Meals in this home would be cooked over a fire created by burning peat. There was a crane which would hold pots over the fire, and as a sort of “oven”, a pot would be placed on coals and more coals would be placed on top of it. The peat itself, small brick-shaped slabs of dried organic matter, is collected from the fields outside the cottage. Our second host, Charlie, explained that they would use a tool called a slain to harvest peat from the ground, after removing the top layer of grass. These bricks of peat would be laid out in the sun to dry, causing them to shrink and eventually be used for fuel. One of these peat bricks would only burn for fifteen minutes, so large amounts of peat would need to be collected for the family to survive the winter. These peat fires would need to burn constantly at all times of the day, as it both heated the home and cooked the food.
The culture of this sort of home, particularly in the past, was very community-oriented. It was considered a “rambling house” because people from around town would gather at the fire to share stories and music during the winter. This was important for the Gaelic culture because the children would be absorbing the music and stories even after they went to bed.
Dearbhail and Charlie work hard to preserve and educate about this traditional way of life.
I walked down the muddy steps, one step, two-step then I walked on a thin wooden platform and I had to catch my balance, wow that was slippery. I caught my balance and I thought to myself how lucky I was that I did not slip and fall into the muddy bog in front of my professors and classmates. Tom handed me a two-sided spade called a sleán (pronounced slawn), which is used to slice blocks of peat from the bog. A bog is a wetland that accumulates peat, which is a deposit of dead plants. A bog is formed when a lake or land with high precipitation slowly begins to fill with plant debris, then new plants grow on the decomposed plants. Bogs create a refuge for a wide range of plants, birds and invertebrate species and are commonly used for grazing sheep and cattle. As Tom handed me the sleán I angled it into the muddy bog, slowly and gently I cut off part of the bog.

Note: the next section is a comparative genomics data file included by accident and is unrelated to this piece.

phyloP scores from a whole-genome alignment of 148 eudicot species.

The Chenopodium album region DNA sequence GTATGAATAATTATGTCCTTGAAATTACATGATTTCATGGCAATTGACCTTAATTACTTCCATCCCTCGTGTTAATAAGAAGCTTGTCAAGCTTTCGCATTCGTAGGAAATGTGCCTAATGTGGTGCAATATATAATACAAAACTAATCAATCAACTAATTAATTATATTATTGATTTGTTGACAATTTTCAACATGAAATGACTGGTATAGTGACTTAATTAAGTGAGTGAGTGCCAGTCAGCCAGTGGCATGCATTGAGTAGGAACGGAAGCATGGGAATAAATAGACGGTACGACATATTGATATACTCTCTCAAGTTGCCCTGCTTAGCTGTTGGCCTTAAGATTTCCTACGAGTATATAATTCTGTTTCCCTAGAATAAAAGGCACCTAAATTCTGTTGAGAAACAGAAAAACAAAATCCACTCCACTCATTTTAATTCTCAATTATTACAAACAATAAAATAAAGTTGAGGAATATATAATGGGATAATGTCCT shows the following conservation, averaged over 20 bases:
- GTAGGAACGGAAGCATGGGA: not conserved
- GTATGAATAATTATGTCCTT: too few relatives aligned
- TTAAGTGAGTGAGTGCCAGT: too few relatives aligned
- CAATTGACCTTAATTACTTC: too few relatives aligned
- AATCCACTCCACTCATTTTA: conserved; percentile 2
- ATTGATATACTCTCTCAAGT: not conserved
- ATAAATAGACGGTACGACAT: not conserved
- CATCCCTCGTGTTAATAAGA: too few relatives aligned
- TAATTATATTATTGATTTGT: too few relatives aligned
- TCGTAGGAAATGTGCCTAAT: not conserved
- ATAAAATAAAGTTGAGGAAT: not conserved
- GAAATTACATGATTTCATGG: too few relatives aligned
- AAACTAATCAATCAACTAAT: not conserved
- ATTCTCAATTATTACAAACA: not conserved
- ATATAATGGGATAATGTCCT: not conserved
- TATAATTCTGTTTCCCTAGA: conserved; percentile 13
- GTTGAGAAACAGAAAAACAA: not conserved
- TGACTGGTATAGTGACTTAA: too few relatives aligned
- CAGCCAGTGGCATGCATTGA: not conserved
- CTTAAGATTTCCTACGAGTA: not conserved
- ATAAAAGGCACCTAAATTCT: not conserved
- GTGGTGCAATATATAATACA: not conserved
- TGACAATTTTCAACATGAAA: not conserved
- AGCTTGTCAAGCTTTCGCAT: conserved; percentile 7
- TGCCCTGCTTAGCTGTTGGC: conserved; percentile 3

Then I gently picked up the sleán and placed the muggy block known as turf (dried sod) onto the grass outside the bog. After placing five or six sods of turf onto the grass they were leaned up against each other in a teepee shape and were laid out in the sun to dry; this is called footing the turf. Once the turf is dry, it is brought into homes or stored in sheds, this turf is then used as fuel to heat up homes. While turf is able to provide heat, are many negative aspects to using bogs as a main source of energy. At the Killary Sheep farm I was told that bogs are partly renewable energy they take hundreds of years to develop, and will not be ready to harvest in one person’s lifetime. Once the habitat is destroyed it can take centuries for the bog to recover from disturbances. Not only does this destroy the habitat of many species but turf also heavily fuels climate change. The turf consists of water, and organic carbon, which was built up over thousands of years and when the turf is suddenly exposed to the air, it decomposes and turns into carbon dioxide which is then released into the atmosphere. Besides the bogs taking a long time to actually grow, bogs can also be a major fire hazard. Peat fires can burn for quite a long time especially if oxygen is present. Is it really worth destroying the earth just to heat up one household? As I placed the cube of turf onto the grass I thought about how it is now going to take over 100 years just to regrow the few cubes of turf I removed from the ground, it will heat a household for a few hours but is that really worth it?